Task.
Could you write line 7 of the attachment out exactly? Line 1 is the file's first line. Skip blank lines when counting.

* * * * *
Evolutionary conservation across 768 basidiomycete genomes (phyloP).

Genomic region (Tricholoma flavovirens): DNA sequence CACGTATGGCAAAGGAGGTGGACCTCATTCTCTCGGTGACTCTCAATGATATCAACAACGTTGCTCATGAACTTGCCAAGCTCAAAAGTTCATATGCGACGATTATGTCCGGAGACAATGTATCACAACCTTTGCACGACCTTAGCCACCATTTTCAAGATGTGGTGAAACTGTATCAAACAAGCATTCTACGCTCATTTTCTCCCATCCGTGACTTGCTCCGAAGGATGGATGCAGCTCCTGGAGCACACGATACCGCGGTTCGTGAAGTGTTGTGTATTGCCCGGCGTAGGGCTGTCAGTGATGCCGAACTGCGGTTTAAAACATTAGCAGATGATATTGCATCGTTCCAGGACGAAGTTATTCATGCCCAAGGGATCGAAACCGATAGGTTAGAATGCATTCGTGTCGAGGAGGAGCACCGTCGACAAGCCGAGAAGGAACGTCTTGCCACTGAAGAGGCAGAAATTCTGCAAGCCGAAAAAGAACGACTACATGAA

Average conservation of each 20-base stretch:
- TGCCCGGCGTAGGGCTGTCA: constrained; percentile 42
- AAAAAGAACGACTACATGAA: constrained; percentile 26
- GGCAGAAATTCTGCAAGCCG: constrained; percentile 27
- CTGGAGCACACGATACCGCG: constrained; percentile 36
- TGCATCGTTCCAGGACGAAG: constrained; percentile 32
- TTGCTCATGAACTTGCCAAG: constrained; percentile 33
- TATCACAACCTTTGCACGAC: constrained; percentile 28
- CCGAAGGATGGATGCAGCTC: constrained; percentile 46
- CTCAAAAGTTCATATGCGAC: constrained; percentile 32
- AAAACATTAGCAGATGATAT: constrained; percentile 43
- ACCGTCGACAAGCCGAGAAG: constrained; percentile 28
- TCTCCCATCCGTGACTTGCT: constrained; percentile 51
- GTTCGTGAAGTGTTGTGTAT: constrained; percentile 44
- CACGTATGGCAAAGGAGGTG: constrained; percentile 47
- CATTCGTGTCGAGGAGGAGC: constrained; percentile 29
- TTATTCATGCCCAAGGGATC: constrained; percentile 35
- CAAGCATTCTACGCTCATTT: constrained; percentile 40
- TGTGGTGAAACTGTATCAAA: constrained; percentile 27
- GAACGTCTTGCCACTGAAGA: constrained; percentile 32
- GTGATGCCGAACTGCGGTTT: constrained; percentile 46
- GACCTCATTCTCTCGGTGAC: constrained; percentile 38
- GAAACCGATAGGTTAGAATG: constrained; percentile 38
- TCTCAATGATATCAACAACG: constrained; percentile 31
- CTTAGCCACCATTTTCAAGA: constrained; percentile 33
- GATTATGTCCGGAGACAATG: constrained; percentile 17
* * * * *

- CTGGAGCACACGATACCGCG: constrained; percentile 36